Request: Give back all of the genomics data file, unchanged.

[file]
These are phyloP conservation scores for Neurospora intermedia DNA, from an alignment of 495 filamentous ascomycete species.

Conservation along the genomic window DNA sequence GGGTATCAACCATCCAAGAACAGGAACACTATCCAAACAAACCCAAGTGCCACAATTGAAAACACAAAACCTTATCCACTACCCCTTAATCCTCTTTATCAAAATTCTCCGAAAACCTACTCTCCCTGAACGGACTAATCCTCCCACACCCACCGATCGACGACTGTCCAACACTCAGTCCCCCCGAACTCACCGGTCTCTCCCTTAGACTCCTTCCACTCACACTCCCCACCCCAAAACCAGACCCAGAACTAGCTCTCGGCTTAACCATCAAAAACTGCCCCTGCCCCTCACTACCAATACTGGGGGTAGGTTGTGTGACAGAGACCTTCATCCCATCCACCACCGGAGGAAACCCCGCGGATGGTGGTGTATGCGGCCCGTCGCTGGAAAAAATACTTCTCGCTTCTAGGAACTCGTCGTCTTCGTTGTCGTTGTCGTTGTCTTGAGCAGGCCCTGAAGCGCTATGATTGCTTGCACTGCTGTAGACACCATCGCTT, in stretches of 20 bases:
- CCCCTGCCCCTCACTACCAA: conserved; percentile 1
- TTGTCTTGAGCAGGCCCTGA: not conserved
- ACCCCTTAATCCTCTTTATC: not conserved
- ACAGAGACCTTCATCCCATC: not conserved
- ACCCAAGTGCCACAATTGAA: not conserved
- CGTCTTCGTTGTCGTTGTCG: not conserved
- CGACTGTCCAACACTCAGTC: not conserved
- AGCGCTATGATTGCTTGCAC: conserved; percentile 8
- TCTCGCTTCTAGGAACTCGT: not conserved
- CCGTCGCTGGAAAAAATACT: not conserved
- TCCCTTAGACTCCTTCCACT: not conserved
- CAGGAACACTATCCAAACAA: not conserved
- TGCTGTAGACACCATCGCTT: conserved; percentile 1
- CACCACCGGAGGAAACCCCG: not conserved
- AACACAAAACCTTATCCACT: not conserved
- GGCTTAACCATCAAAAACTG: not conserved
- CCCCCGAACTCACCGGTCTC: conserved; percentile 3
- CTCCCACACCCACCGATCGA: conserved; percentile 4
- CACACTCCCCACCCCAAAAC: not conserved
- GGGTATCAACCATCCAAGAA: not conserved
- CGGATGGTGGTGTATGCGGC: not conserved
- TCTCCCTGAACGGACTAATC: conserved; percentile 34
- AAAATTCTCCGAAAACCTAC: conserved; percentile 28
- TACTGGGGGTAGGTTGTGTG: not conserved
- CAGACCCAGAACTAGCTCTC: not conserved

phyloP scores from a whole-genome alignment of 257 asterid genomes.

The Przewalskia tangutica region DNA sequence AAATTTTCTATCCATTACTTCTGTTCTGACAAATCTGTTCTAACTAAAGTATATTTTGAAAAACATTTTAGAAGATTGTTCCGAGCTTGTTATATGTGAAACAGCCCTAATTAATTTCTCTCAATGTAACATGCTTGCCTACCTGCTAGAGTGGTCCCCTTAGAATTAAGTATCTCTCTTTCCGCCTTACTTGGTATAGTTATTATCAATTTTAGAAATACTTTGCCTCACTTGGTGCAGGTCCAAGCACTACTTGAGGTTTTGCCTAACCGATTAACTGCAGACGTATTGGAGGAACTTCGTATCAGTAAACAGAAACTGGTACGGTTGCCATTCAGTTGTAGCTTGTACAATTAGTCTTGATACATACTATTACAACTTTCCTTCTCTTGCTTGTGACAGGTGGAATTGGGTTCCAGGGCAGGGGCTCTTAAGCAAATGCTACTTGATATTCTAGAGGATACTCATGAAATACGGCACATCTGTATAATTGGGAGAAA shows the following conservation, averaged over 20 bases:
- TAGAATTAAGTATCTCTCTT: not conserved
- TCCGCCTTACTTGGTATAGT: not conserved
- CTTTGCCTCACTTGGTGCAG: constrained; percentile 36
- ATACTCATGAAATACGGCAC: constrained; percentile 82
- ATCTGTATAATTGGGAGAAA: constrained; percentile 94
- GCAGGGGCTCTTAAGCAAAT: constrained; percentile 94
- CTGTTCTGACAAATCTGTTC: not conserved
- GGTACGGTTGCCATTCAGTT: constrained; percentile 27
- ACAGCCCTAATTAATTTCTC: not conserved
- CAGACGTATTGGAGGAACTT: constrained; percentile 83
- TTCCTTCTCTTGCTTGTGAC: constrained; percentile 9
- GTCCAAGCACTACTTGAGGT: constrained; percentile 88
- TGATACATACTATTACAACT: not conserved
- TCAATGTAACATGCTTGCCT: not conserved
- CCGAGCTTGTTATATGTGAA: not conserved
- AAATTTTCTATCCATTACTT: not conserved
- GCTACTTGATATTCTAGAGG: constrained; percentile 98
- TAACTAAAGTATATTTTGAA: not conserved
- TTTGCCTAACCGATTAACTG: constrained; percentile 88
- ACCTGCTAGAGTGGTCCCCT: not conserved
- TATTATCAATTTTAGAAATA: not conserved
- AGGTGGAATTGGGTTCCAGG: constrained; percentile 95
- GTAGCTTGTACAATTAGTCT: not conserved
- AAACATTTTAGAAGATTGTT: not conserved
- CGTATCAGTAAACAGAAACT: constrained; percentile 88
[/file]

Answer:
These are phyloP conservation scores for Neurospora intermedia DNA, from an alignment of 495 filamentous ascomycete species.

Conservation along the genomic window DNA sequence GGGTATCAACCATCCAAGAACAGGAACACTATCCAAACAAACCCAAGTGCCACAATTGAAAACACAAAACCTTATCCACTACCCCTTAATCCTCTTTATCAAAATTCTCCGAAAACCTACTCTCCCTGAACGGACTAATCCTCCCACACCCACCGATCGACGACTGTCCAACACTCAGTCCCCCCGAACTCACCGGTCTCTCCCTTAGACTCCTTCCACTCACACTCCCCACCCCAAAACCAGACCCAGAACTAGCTCTCGGCTTAACCATCAAAAACTGCCCCTGCCCCTCACTACCAATACTGGGGGTAGGTTGTGTGACAGAGACCTTCATCCCATCCACCACCGGAGGAAACCCCGCGGATGGTGGTGTATGCGGCCCGTCGCTGGAAAAAATACTTCTCGCTTCTAGGAACTCGTCGTCTTCGTTGTCGTTGTCGTTGTCTTGAGCAGGCCCTGAAGCGCTATGATTGCTTGCACTGCTGTAGACACCATCGCTT, in stretches of 20 bases:
- CCCCTGCCCCTCACTACCAA: conserved; percentile 1
- TTGTCTTGAGCAGGCCCTGA: not conserved
- ACCCCTTAATCCTCTTTATC: not conserved
- ACAGAGACCTTCATCCCATC: not conserved
- ACCCAAGTGCCACAATTGAA: not conserved
- CGTCTTCGTTGTCGTTGTCG: not conserved
- CGACTGTCCAACACTCAGTC: not conserved
- AGCGCTATGATTGCTTGCAC: conserved; percentile 8
- TCTCGCTTCTAGGAACTCGT: not conserved
- CCGTCGCTGGAAAAAATACT: not conserved
- TCCCTTAGACTCCTTCCACT: not conserved
- CAGGAACACTATCCAAACAA: not conserved
- TGCTGTAGACACCATCGCTT: conserved; percentile 1
- CACCACCGGAGGAAACCCCG: not conserved
- AACACAAAACCTTATCCACT: not conserved
- GGCTTAACCATCAAAAACTG: not conserved
- CCCCCGAACTCACCGGTCTC: conserved; percentile 3
- CTCCCACACCCACCGATCGA: conserved; percentile 4
- CACACTCCCCACCCCAAAAC: not conserved
- GGGTATCAACCATCCAAGAA: not conserved
- CGGATGGTGGTGTATGCGGC: not conserved
- TCTCCCTGAACGGACTAATC: conserved; percentile 34
- AAAATTCTCCGAAAACCTAC: conserved; percentile 28
- TACTGGGGGTAGGTTGTGTG: not conserved
- CAGACCCAGAACTAGCTCTC: not conserved

phyloP scores from a whole-genome alignment of 257 asterid genomes.

The Przewalskia tangutica region DNA sequence AAATTTTCTATCCATTACTTCTGTTCTGACAAATCTGTTCTAACTAAAGTATATTTTGAAAAACATTTTAGAAGATTGTTCCGAGCTTGTTATATGTGAAACAGCCCTAATTAATTTCTCTCAATGTAACATGCTTGCCTACCTGCTAGAGTGGTCCCCTTAGAATTAAGTATCTCTCTTTCCGCCTTACTTGGTATAGTTATTATCAATTTTAGAAATACTTTGCCTCACTTGGTGCAGGTCCAAGCACTACTTGAGGTTTTGCCTAACCGATTAACTGCAGACGTATTGGAGGAACTTCGTATCAGTAAACAGAAACTGGTACGGTTGCCATTCAGTTGTAGCTTGTACAATTAGTCTTGATACATACTATTACAACTTTCCTTCTCTTGCTTGTGACAGGTGGAATTGGGTTCCAGGGCAGGGGCTCTTAAGCAAATGCTACTTGATATTCTAGAGGATACTCATGAAATACGGCACATCTGTATAATTGGGAGAAA shows the following conservation, averaged over 20 bases:
- TAGAATTAAGTATCTCTCTT: not conserved
- TCCGCCTTACTTGGTATAGT: not conserved
- CTTTGCCTCACTTGGTGCAG: constrained; percentile 36
- ATACTCATGAAATACGGCAC: constrained; percentile 82
- ATCTGTATAATTGGGAGAAA: constrained; percentile 94
- GCAGGGGCTCTTAAGCAAAT: constrained; percentile 94
- CTGTTCTGACAAATCTGTTC: not conserved
- GGTACGGTTGCCATTCAGTT: constrained; percentile 27
- ACAGCCCTAATTAATTTCTC: not conserved
- CAGACGTATTGGAGGAACTT: constrained; percentile 83
- TTCCTTCTCTTGCTTGTGAC: constrained; percentile 9
- GTCCAAGCACTACTTGAGGT: constrained; percentile 88
- TGATACATACTATTACAACT: not conserved
- TCAATGTAACATGCTTGCCT: not conserved
- CCGAGCTTGTTATATGTGAA: not conserved
- AAATTTTCTATCCATTACTT: not conserved
- GCTACTTGATATTCTAGAGG: constrained; percentile 98
- TAACTAAAGTATATTTTGAA: not conserved
- TTTGCCTAACCGATTAACTG: constrained; percentile 88
- ACCTGCTAGAGTGGTCCCCT: not conserved
- TATTATCAATTTTAGAAATA: not conserved
- AGGTGGAATTGGGTTCCAGG: constrained; percentile 95
- GTAGCTTGTACAATTAGTCT: not conserved
- AAACATTTTAGAAGATTGTT: not conserved
- CGTATCAGTAAACAGAAACT: constrained; percentile 88